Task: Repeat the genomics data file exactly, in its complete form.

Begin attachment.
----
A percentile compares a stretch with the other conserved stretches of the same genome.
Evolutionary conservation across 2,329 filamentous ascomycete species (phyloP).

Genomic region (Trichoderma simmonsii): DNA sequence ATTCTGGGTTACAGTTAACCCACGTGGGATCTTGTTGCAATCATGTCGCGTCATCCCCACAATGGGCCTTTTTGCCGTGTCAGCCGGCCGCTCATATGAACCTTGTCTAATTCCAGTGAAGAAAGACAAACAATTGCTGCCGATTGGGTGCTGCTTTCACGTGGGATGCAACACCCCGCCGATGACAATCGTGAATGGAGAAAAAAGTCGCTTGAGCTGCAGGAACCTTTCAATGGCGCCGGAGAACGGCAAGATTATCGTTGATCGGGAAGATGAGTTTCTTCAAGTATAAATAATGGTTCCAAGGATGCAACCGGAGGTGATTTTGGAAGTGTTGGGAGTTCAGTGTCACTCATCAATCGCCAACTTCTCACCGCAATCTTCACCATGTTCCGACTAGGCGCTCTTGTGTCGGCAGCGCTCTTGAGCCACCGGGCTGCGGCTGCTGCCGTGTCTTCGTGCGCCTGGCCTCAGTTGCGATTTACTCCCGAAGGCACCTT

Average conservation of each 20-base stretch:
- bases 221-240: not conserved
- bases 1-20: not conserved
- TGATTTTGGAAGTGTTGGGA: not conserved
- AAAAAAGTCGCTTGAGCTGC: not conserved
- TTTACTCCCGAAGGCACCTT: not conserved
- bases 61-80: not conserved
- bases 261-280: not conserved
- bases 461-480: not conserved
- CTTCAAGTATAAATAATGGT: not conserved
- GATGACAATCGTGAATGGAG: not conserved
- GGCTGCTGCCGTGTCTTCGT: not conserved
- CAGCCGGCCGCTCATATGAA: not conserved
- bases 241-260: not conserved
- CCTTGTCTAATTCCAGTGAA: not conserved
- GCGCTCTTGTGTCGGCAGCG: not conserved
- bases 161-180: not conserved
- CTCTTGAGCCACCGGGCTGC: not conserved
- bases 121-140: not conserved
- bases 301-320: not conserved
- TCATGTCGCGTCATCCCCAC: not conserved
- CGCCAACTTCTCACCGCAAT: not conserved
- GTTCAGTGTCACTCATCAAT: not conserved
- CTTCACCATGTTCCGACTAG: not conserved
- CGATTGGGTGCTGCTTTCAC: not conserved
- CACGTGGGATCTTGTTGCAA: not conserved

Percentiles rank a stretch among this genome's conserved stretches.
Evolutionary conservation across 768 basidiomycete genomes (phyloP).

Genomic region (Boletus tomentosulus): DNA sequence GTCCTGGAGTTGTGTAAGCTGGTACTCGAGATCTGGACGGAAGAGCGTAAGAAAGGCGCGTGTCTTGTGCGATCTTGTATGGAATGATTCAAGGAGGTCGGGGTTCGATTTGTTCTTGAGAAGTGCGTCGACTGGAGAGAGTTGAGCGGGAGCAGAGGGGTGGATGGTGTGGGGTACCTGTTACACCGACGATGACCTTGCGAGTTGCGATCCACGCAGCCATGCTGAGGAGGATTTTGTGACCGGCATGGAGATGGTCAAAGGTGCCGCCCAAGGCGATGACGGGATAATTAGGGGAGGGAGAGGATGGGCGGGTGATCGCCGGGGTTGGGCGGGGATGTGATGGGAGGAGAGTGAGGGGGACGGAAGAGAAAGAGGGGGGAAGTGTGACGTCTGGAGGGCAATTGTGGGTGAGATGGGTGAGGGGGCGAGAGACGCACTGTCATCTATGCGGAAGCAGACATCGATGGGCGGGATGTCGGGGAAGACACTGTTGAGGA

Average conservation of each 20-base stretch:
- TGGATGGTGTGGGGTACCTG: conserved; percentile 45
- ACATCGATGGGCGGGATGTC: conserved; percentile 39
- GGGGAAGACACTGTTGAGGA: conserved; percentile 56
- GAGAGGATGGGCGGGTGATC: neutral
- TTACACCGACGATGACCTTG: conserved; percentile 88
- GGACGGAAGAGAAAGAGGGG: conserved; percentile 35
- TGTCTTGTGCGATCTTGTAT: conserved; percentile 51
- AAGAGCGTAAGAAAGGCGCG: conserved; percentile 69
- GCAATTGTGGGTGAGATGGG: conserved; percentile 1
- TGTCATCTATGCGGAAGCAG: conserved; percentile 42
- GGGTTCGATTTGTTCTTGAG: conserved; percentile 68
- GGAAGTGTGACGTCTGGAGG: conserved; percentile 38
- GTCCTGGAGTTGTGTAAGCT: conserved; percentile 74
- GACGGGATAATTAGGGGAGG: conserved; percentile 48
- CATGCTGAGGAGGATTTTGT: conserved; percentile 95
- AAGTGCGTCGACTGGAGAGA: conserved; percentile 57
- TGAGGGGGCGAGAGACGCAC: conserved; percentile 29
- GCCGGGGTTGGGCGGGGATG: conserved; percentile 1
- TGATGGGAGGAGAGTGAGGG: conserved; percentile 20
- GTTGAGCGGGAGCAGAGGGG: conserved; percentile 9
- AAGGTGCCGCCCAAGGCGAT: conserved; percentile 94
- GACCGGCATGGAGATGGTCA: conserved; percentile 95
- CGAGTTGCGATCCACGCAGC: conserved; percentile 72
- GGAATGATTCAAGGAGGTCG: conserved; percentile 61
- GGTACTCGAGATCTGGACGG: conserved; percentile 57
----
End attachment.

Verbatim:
A percentile compares a stretch with the other conserved stretches of the same genome.
Evolutionary conservation across 2,329 filamentous ascomycete species (phyloP).

Genomic region (Trichoderma simmonsii): DNA sequence ATTCTGGGTTACAGTTAACCCACGTGGGATCTTGTTGCAATCATGTCGCGTCATCCCCACAATGGGCCTTTTTGCCGTGTCAGCCGGCCGCTCATATGAACCTTGTCTAATTCCAGTGAAGAAAGACAAACAATTGCTGCCGATTGGGTGCTGCTTTCACGTGGGATGCAACACCCCGCCGATGACAATCGTGAATGGAGAAAAAAGTCGCTTGAGCTGCAGGAACCTTTCAATGGCGCCGGAGAACGGCAAGATTATCGTTGATCGGGAAGATGAGTTTCTTCAAGTATAAATAATGGTTCCAAGGATGCAACCGGAGGTGATTTTGGAAGTGTTGGGAGTTCAGTGTCACTCATCAATCGCCAACTTCTCACCGCAATCTTCACCATGTTCCGACTAGGCGCTCTTGTGTCGGCAGCGCTCTTGAGCCACCGGGCTGCGGCTGCTGCCGTGTCTTCGTGCGCCTGGCCTCAGTTGCGATTTACTCCCGAAGGCACCTT

Average conservation of each 20-base stretch:
- bases 221-240: not conserved
- bases 1-20: not conserved
- TGATTTTGGAAGTGTTGGGA: not conserved
- AAAAAAGTCGCTTGAGCTGC: not conserved
- TTTACTCCCGAAGGCACCTT: not conserved
- bases 61-80: not conserved
- bases 261-280: not conserved
- bases 461-480: not conserved
- CTTCAAGTATAAATAATGGT: not conserved
- GATGACAATCGTGAATGGAG: not conserved
- GGCTGCTGCCGTGTCTTCGT: not conserved
- CAGCCGGCCGCTCATATGAA: not conserved
- bases 241-260: not conserved
- CCTTGTCTAATTCCAGTGAA: not conserved
- GCGCTCTTGTGTCGGCAGCG: not conserved
- bases 161-180: not conserved
- CTCTTGAGCCACCGGGCTGC: not conserved
- bases 121-140: not conserved
- bases 301-320: not conserved
- TCATGTCGCGTCATCCCCAC: not conserved
- CGCCAACTTCTCACCGCAAT: not conserved
- GTTCAGTGTCACTCATCAAT: not conserved
- CTTCACCATGTTCCGACTAG: not conserved
- CGATTGGGTGCTGCTTTCAC: not conserved
- CACGTGGGATCTTGTTGCAA: not conserved

Percentiles rank a stretch among this genome's conserved stretches.
Evolutionary conservation across 768 basidiomycete genomes (phyloP).

Genomic region (Boletus tomentosulus): DNA sequence GTCCTGGAGTTGTGTAAGCTGGTACTCGAGATCTGGACGGAAGAGCGTAAGAAAGGCGCGTGTCTTGTGCGATCTTGTATGGAATGATTCAAGGAGGTCGGGGTTCGATTTGTTCTTGAGAAGTGCGTCGACTGGAGAGAGTTGAGCGGGAGCAGAGGGGTGGATGGTGTGGGGTACCTGTTACACCGACGATGACCTTGCGAGTTGCGATCCACGCAGCCATGCTGAGGAGGATTTTGTGACCGGCATGGAGATGGTCAAAGGTGCCGCCCAAGGCGATGACGGGATAATTAGGGGAGGGAGAGGATGGGCGGGTGATCGCCGGGGTTGGGCGGGGATGTGATGGGAGGAGAGTGAGGGGGACGGAAGAGAAAGAGGGGGGAAGTGTGACGTCTGGAGGGCAATTGTGGGTGAGATGGGTGAGGGGGCGAGAGACGCACTGTCATCTATGCGGAAGCAGACATCGATGGGCGGGATGTCGGGGAAGACACTGTTGAGGA

Average conservation of each 20-base stretch:
- TGGATGGTGTGGGGTACCTG: conserved; percentile 45
- ACATCGATGGGCGGGATGTC: conserved; percentile 39
- GGGGAAGACACTGTTGAGGA: conserved; percentile 56
- GAGAGGATGGGCGGGTGATC: neutral
- TTACACCGACGATGACCTTG: conserved; percentile 88
- GGACGGAAGAGAAAGAGGGG: conserved; percentile 35
- TGTCTTGTGCGATCTTGTAT: conserved; percentile 51
- AAGAGCGTAAGAAAGGCGCG: conserved; percentile 69
- GCAATTGTGGGTGAGATGGG: conserved; percentile 1
- TGTCATCTATGCGGAAGCAG: conserved; percentile 42
- GGGTTCGATTTGTTCTTGAG: conserved; percentile 68
- GGAAGTGTGACGTCTGGAGG: conserved; percentile 38
- GTCCTGGAGTTGTGTAAGCT: conserved; percentile 74
- GACGGGATAATTAGGGGAGG: conserved; percentile 48
- CATGCTGAGGAGGATTTTGT: conserved; percentile 95
- AAGTGCGTCGACTGGAGAGA: conserved; percentile 57
- TGAGGGGGCGAGAGACGCAC: conserved; percentile 29
- GCCGGGGTTGGGCGGGGATG: conserved; percentile 1
- TGATGGGAGGAGAGTGAGGG: conserved; percentile 20
- GTTGAGCGGGAGCAGAGGGG: conserved; percentile 9
- AAGGTGCCGCCCAAGGCGAT: conserved; percentile 94
- GACCGGCATGGAGATGGTCA: conserved; percentile 95
- CGAGTTGCGATCCACGCAGC: conserved; percentile 72
- GGAATGATTCAAGGAGGTCG: conserved; percentile 61
- GGTACTCGAGATCTGGACGG: conserved; percentile 57